All that being said, I found that in spite of the seriousness and difficulty of this topic, the book was not really gritty enough. The author gave very detailed descriptions of Hannah’s therapy sessions, experiences with Tai Chi and too good to be true grandparents and friends. But it all felt unbelievable and slightly contrived. I realize that the author was taking into consideration the tender age of her audience (teens) but the truth is that today’s teen is exposed to a level of gritty that would surprise most of us adults. I know that I would have a hard time selling this neatly wrapped up story to my very street smart middle schoolers.

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ThreatenedThreatened by Eliot Schrefer
My rating: 4 of 5 stars

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The Impossible Knife of MemoryThe Impossible Knife of Memory by Laurie Halse Anderson
My rating: 4 of 5 stars

I love everything Laurie Halse Anderson writes. The problem with her books is that the world must stop once I pick one up. I mean STOP! The Impossible Knife of Memory was no exception. I bought the book on a Friday afternoon and finished by Sunday evening.
This story is about a teenage girl and her wounded warrior father. He suffers from PTSD and their life is rapidly disintegrating as he chooses all the wrong coping mechanisms. This is a very timely theme with so many of our men and women soldiers returning to civilian life and struggling to cope.
Each of the teens in Hayley’s social circle have some form of major crisis going on at home. They all struggle to support each other while being thrust into an unfair parental role in their families. Just like the parents, they fall into some destructive coping mechanisms. This theme of making poor decisions is common to Anderson’s YA novels. She is the master at drawing the reader into the angst.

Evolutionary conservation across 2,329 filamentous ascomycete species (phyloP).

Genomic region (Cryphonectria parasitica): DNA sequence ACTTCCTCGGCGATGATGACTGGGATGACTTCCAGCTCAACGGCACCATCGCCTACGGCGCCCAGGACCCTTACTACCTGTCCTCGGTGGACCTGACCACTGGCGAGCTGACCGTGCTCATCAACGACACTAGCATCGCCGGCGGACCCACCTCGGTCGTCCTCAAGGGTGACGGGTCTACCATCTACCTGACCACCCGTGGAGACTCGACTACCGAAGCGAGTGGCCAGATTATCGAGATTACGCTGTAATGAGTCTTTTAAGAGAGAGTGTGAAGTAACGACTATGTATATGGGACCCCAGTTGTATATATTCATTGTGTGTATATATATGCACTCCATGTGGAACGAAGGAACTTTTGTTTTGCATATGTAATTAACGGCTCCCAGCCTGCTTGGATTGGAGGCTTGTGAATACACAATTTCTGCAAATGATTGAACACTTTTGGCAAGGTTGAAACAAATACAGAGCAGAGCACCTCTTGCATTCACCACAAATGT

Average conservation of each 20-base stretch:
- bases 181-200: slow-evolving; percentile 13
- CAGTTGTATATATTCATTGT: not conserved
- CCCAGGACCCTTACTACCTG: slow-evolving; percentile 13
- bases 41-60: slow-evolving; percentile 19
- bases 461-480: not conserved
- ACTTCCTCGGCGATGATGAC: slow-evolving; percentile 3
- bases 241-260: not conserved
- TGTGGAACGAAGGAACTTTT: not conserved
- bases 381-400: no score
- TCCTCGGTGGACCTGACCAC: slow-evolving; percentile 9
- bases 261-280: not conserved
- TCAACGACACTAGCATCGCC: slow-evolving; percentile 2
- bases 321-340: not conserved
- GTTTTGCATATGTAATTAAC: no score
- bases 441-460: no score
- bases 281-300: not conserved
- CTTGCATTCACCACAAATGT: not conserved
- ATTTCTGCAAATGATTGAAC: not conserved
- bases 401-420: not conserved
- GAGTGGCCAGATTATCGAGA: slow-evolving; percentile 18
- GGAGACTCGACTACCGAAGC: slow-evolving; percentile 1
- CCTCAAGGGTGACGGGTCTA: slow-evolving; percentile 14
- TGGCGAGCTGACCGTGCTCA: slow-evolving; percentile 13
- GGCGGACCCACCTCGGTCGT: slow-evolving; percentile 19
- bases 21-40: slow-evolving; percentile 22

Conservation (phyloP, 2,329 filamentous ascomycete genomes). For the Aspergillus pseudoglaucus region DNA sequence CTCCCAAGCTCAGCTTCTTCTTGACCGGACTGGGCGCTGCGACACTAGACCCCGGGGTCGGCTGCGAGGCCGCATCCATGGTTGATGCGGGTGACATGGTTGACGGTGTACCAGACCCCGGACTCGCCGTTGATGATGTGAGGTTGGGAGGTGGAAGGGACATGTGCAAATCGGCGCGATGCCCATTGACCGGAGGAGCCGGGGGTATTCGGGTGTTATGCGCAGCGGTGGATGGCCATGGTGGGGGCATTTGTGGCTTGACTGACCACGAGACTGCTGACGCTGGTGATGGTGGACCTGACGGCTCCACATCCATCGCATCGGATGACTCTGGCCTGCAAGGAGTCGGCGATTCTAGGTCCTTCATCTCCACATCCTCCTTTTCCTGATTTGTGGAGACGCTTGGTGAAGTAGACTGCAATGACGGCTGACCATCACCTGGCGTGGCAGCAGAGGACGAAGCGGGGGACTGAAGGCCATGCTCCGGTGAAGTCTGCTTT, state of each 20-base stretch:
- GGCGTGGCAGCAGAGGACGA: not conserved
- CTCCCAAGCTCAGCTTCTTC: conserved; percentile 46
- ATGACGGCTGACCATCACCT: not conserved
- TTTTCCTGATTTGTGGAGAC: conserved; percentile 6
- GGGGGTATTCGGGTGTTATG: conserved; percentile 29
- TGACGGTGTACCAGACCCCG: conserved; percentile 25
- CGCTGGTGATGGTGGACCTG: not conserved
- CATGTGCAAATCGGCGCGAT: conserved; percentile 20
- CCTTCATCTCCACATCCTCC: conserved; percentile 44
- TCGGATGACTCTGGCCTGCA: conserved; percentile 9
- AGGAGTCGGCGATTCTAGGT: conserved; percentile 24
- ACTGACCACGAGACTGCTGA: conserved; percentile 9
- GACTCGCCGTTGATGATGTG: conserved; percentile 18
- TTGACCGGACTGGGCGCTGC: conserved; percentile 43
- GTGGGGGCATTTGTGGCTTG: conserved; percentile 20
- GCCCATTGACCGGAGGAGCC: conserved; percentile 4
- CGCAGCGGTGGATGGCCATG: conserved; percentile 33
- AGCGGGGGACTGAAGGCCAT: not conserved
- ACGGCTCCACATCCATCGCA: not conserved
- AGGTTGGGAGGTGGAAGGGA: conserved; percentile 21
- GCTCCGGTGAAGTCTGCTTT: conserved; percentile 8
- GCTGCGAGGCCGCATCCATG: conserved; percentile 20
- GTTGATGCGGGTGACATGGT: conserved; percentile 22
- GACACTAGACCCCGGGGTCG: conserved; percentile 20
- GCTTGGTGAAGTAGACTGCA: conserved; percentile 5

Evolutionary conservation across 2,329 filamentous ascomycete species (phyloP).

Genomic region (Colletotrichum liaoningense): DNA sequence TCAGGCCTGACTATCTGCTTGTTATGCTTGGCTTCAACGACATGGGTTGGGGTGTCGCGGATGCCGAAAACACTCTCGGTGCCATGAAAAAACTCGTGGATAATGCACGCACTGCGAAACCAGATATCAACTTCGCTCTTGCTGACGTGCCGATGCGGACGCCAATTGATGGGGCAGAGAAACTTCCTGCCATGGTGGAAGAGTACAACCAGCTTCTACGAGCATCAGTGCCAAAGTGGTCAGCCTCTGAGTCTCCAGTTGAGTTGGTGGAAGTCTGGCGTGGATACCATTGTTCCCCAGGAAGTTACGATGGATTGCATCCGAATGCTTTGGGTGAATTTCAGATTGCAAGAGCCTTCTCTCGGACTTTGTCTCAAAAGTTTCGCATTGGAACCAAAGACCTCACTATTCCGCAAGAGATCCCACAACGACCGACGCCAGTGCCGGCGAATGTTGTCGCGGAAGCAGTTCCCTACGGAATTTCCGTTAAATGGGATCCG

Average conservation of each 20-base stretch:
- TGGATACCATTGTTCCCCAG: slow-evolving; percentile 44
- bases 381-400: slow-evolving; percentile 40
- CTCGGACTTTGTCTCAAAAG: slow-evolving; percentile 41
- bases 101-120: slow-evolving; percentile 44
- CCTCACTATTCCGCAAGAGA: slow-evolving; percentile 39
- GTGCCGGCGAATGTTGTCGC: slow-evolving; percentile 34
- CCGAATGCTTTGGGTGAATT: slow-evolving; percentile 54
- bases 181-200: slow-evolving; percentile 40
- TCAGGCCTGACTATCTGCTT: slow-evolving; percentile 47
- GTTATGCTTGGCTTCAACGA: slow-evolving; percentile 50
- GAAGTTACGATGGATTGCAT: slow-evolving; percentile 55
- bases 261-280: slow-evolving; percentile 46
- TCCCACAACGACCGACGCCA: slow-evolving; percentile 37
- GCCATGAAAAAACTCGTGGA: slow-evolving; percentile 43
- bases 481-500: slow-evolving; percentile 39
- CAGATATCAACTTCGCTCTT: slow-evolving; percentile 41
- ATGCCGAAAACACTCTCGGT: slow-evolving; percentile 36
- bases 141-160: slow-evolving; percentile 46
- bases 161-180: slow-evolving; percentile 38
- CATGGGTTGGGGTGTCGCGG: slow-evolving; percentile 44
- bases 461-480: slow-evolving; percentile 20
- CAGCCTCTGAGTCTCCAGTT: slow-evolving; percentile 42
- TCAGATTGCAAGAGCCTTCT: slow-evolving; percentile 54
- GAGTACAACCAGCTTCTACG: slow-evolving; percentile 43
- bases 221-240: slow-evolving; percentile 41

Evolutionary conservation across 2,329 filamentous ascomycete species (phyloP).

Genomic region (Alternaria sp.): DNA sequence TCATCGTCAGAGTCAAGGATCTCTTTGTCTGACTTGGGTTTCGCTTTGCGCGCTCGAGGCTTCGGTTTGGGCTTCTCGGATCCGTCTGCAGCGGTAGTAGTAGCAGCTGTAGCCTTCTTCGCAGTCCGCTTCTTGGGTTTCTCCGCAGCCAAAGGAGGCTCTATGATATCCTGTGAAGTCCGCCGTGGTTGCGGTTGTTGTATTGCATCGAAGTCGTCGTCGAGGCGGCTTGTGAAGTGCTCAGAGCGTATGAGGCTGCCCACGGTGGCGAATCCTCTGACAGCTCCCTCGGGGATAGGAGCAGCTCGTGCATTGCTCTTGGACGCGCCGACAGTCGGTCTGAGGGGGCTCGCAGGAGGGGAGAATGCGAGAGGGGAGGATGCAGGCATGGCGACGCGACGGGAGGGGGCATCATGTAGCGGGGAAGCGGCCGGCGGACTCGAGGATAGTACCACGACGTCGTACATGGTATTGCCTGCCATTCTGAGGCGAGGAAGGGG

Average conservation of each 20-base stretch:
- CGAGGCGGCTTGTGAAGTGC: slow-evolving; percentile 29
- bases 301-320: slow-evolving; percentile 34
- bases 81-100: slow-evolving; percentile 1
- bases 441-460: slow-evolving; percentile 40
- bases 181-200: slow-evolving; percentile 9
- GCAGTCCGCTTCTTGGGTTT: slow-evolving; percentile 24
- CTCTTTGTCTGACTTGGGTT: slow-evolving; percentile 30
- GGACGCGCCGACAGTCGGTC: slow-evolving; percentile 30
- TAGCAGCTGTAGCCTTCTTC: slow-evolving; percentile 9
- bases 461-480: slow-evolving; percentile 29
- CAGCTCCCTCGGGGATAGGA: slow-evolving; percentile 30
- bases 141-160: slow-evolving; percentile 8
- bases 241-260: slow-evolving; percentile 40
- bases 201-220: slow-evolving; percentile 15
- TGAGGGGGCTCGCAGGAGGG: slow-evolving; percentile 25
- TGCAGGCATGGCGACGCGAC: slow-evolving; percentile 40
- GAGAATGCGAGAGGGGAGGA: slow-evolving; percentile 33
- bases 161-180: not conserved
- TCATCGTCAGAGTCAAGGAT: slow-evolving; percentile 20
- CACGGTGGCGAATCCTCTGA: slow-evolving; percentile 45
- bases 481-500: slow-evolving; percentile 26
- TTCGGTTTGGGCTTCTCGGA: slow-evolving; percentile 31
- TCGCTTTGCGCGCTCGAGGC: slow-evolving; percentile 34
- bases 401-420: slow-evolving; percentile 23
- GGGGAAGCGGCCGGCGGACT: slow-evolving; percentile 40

I must say that although I enjoyed this book immensely, for some reason I didn’t find myself as completely consumed by the characters as I have in some of her other books. I suppose that is what accounts for the 4 stars instead of 5. The first book by Anderson I read will probably remain my favorite. Speak, published in 1999 still grips me. I also felt the angst in Wintergirls to such an extent that I felt physically ill.
Just as a side note, Laurie Halse Anderson also writes superb middle-grade historical fictions, I love these as well.

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August is Mystery Month at my Book Boot Camp

The London Eye MysteryThe London Eye Mystery by Siobhan Dowd
My rating: 4 of 5 stars

The genre of Mystery was my first love as a reader. They are my earliest recollections of favorites. I started with an attic full of antique books from my Great Grandfather Wood. My Dad and I shared The Bobbsy Twins, Nancy Drew, and Cherry Ames (who by the way was the Most influential person on my choice of Nursing as a career). As I moved into adolescence I enjoyed the gothic mystery/romance of The Bronte sisters, Phyllis Whitney and Georgette Heyer. The classics of Raymond Chandler, Rex Stout, and Sir Conan Doyle captured me also. In adulthood I continued to share a love of mysteries with my Dad. We exchanged novels by Dick Francis, Elizabeth George, Sue Grafton, Patricia Cornwell, Diane Mott Davidson, Laurie R. King. Oh my I certainly digress! But what fun I am having.